Publications

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2014
Roe, KL, Barbeau KA.  2014.  Uptake mechanisms for inorganic iron and ferric citrate in Trichodesmium erythraeum IMS101. Metallomics. 6:2042-2051.   10.1039/c4mt00026a   AbstractWebsite

Growth of the prevalent marine organism Trichodesmium can be limited by iron in natural and laboratory settings. This study investigated the iron uptake mechanisms that the model organism T. erythraeum IMS101 uses to acquire iron from inorganic iron and iron associated with the weak ligand complex, ferric citrate. IMS101 was observed to employ two different iron uptake mechanisms: superoxide-mediated reduction of inorganic iron in the surrounding milieu and a superoxide-independent uptake system for ferric citrate complexes. While the detailed pathway of ferric citrate utilization remains to be elucidated, transport of iron from this complex appears to involve reduction and/or exchange of the iron out of the complex prior to uptake, either at the outer membrane of the cell or within the periplasmic space. Various iron uptake strategies may allow Trichodesmium to effectively scavenge iron in oligotrophic ocean environments.

2012
Roe, KL, Barbeau K, Mann EL, Haygood MG.  2012.  Acquisition of iron by Trichodesmium and associated bacteria in culture. Environmental Microbiology. 14:1681-1695.   10.1111/j.1462-2920.2011.02653.x   AbstractWebsite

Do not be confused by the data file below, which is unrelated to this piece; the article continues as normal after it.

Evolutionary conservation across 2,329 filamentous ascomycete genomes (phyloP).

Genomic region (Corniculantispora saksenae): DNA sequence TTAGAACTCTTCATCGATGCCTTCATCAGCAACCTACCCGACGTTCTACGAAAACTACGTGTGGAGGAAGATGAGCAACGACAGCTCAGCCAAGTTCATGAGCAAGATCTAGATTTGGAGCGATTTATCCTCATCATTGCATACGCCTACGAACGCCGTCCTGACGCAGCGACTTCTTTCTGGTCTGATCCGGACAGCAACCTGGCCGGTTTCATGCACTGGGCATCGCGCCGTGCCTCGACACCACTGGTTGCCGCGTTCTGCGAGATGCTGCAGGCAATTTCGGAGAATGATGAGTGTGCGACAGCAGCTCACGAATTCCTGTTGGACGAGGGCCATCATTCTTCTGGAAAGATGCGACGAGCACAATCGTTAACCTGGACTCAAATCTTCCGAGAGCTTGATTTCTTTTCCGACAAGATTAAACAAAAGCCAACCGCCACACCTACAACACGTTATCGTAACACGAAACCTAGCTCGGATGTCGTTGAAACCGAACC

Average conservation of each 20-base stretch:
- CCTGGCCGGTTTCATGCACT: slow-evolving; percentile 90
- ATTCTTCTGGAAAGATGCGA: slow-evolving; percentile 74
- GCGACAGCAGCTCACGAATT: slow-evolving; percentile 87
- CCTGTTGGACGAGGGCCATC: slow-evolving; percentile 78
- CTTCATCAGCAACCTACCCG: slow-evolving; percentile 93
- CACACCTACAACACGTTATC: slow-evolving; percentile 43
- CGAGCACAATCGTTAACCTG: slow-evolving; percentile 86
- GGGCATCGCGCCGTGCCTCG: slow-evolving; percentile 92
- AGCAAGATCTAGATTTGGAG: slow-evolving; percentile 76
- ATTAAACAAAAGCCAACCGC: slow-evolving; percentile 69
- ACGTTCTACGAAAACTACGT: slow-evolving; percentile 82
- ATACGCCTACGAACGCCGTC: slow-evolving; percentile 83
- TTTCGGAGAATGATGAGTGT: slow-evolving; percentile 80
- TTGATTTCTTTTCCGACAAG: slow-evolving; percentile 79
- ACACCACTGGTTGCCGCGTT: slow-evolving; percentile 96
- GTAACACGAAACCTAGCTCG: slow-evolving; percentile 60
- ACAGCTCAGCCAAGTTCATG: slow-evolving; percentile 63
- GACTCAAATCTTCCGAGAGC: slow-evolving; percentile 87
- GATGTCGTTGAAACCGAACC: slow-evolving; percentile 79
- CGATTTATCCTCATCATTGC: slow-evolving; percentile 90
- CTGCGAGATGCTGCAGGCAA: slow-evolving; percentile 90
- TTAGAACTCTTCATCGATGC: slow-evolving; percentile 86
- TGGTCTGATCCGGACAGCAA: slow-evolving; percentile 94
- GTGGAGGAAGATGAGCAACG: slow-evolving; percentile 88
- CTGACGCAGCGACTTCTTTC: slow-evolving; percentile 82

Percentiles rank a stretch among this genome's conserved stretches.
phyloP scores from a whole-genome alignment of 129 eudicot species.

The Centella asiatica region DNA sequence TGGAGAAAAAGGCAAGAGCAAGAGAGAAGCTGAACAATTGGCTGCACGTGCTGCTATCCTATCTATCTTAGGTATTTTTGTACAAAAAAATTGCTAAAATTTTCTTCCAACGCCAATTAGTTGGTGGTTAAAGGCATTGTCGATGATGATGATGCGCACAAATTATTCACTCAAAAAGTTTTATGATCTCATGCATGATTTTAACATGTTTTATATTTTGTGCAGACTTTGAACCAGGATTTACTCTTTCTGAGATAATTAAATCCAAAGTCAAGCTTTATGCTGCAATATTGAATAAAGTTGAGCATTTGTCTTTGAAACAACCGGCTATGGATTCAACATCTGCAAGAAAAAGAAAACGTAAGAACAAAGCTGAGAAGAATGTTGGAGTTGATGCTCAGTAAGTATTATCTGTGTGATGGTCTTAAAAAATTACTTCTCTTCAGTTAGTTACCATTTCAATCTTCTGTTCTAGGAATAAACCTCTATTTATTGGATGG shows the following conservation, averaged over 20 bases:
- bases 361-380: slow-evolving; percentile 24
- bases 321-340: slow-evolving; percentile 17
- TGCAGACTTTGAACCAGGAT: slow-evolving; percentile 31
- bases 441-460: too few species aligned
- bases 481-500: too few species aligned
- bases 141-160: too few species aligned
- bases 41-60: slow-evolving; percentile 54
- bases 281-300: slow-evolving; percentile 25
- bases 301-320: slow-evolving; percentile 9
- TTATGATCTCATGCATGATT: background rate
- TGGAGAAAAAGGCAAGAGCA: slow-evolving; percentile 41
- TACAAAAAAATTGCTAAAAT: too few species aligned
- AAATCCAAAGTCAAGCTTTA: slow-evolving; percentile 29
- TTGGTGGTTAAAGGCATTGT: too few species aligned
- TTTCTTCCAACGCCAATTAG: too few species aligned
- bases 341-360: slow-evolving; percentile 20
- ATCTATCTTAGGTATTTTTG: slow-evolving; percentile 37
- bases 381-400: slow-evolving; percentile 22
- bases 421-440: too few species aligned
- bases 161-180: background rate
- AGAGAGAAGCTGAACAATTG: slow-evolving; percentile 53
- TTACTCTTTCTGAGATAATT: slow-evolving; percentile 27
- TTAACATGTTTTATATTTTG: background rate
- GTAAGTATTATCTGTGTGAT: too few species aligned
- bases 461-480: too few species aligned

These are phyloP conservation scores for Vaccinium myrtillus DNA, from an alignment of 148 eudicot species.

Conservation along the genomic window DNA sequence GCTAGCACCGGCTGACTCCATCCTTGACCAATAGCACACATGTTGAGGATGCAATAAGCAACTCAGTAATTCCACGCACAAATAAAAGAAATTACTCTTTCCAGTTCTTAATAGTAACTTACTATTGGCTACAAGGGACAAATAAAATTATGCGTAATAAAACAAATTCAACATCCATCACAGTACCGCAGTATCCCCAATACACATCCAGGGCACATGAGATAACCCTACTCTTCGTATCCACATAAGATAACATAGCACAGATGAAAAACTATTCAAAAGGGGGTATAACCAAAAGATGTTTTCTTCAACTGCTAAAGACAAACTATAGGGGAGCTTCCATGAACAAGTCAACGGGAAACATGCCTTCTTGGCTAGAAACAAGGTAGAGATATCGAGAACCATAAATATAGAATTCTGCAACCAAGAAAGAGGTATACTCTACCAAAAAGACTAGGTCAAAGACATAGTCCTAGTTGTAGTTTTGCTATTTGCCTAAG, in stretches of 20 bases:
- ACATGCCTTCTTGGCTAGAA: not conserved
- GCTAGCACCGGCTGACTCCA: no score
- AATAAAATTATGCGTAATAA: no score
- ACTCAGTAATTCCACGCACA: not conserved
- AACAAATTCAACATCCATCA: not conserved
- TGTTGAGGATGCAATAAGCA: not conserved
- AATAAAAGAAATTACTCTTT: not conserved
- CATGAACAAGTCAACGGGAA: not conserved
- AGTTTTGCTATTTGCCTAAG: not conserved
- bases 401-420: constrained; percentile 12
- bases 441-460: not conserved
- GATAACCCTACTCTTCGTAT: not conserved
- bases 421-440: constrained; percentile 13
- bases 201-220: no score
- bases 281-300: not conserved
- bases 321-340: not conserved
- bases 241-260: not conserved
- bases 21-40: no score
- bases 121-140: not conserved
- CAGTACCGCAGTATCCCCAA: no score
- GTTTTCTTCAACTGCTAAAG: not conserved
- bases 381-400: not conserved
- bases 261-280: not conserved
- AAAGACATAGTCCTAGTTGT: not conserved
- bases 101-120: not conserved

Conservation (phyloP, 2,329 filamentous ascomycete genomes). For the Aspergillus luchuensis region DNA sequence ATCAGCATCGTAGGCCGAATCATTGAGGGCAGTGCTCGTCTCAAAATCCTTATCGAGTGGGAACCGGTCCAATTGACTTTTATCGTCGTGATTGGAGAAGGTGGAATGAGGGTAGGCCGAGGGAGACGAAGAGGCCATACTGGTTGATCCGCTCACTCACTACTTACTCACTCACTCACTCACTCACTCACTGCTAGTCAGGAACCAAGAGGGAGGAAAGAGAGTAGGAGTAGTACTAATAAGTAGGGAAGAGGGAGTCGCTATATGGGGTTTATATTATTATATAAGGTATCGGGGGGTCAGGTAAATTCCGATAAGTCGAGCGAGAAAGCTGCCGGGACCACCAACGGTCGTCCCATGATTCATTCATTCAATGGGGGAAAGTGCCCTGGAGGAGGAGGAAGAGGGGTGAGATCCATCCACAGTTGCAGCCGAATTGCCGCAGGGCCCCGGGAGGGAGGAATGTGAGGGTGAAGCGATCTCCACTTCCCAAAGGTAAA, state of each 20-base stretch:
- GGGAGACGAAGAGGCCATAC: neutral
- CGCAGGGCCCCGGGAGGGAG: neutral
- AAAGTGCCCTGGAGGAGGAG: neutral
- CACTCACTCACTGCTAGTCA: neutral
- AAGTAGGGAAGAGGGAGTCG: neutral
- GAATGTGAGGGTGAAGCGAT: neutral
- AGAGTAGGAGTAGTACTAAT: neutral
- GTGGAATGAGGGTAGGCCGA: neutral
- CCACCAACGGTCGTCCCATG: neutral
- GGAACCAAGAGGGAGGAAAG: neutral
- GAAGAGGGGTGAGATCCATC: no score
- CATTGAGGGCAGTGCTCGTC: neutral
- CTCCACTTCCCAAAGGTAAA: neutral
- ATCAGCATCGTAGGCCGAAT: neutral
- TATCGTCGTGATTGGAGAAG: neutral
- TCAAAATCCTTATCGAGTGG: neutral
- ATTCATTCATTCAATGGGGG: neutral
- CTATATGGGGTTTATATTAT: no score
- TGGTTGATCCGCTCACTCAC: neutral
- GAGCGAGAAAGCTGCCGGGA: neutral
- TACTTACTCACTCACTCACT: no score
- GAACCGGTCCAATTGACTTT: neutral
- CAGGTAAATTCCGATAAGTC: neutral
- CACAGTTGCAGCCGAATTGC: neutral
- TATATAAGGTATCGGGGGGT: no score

Trichodesmium colonies contain an abundant microbial consortium that is likely to play a role in nutrient cycling within the colony. This study used laboratory cultures of Trichodesmium and two genome-sequenced strains of bacteria typical of Trichodesmium-associated microbes to develop an understanding of the cycling of iron, a potentially limiting micronutrient, within Trichodesmium colonies. We found that the ferric siderophores desferrioxamine B and aerobactin were not readily bioavailable to Trichodesmium, relative to ferric chloride or citrate-associated iron. In contrast, the representative bacterial strains we studied were able to acquire iron from all of the iron sources, implying that naturally occurring Trichodesmium-associated bacteria may be capable of utilizing a more diverse array of iron sources than Trichodesmium. From the organism-specific uptake data collected in this study, a theoretical Trichodesmium colony was designed to model whole colony iron uptake. The bacteria accounted for most (> 70%) of the iron acquired by the colony, highlighting the importance of determining organism-specific uptake in a complex environment. Our findings suggest that, although they may share the same micro-environment, Trichodesmium and its colony-associated microbial cohort may differ substantially in terms of iron acquisition strategy.